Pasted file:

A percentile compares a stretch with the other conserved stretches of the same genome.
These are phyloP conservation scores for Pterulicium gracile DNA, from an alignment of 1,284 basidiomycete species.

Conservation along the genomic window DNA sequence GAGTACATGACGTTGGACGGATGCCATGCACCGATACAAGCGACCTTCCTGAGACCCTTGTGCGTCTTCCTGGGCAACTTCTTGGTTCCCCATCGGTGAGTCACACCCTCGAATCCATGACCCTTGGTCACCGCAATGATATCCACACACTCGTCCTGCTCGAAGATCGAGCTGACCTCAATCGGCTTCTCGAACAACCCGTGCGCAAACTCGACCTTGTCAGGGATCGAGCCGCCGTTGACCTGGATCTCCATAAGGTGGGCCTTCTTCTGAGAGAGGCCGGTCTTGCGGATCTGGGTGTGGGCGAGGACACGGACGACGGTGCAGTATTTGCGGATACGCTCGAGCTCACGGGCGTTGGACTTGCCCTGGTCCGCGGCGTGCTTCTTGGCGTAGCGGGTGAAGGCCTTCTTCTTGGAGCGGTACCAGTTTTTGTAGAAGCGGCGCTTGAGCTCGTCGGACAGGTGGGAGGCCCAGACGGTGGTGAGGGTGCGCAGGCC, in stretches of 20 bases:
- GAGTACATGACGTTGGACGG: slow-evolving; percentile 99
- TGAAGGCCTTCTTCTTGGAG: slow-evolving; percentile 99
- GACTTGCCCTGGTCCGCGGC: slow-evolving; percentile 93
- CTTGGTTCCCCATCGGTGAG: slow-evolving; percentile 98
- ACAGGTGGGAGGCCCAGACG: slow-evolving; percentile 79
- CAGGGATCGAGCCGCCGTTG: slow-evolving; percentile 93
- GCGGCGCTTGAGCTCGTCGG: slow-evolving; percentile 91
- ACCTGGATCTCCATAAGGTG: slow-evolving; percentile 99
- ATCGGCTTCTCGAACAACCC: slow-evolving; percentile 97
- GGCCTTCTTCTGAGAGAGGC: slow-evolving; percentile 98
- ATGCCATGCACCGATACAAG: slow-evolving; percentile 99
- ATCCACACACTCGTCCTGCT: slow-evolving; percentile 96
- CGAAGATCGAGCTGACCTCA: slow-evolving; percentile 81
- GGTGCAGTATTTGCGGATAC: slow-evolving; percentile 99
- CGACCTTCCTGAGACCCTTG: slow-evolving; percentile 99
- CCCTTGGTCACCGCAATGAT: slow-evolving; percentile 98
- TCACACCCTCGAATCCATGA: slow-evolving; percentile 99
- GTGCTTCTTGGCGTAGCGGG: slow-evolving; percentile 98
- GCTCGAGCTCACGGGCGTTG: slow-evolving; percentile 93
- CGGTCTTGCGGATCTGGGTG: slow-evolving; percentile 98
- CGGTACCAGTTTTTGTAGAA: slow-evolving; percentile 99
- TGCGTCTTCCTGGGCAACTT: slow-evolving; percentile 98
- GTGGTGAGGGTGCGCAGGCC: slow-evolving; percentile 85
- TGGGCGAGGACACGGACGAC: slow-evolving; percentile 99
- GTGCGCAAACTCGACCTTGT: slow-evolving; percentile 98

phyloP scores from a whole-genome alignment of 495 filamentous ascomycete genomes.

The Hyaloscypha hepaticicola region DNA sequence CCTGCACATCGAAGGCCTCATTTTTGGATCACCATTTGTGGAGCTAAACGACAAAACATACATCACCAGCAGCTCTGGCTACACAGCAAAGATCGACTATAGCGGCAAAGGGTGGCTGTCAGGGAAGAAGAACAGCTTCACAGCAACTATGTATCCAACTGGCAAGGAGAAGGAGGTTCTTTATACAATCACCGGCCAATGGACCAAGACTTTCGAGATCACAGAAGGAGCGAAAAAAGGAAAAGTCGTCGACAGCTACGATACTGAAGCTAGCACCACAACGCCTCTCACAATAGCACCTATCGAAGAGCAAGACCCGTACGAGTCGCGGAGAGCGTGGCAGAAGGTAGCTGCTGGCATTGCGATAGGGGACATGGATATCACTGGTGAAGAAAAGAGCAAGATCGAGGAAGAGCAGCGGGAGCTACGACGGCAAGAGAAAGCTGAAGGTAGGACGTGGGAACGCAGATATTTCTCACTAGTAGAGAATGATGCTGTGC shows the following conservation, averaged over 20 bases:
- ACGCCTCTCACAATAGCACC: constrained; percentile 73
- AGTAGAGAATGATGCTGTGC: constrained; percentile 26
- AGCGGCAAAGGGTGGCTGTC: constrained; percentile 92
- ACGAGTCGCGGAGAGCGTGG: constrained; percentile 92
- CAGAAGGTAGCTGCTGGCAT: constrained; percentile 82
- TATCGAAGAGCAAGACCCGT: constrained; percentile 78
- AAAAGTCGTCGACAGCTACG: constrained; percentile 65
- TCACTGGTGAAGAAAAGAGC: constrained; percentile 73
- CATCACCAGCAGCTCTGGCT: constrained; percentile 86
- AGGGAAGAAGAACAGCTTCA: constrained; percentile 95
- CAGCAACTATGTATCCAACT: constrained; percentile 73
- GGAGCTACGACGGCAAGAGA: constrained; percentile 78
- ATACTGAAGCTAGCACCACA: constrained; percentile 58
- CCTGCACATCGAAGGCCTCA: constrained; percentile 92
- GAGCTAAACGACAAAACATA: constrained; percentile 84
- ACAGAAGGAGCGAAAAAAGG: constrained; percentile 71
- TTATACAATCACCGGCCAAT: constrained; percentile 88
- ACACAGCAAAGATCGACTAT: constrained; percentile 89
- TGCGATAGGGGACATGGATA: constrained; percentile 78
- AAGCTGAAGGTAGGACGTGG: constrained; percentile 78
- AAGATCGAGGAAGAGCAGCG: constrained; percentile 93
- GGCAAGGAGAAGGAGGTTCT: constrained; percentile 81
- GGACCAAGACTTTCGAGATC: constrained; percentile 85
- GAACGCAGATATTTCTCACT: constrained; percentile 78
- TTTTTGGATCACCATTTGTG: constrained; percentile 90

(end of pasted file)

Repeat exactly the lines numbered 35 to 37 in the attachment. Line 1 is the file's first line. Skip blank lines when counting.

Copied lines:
- CAGAAGGTAGCTGCTGGCAT: constrained; percentile 82
- TATCGAAGAGCAAGACCCGT: constrained; percentile 78
- AAAAGTCGTCGACAGCTACG: constrained; percentile 65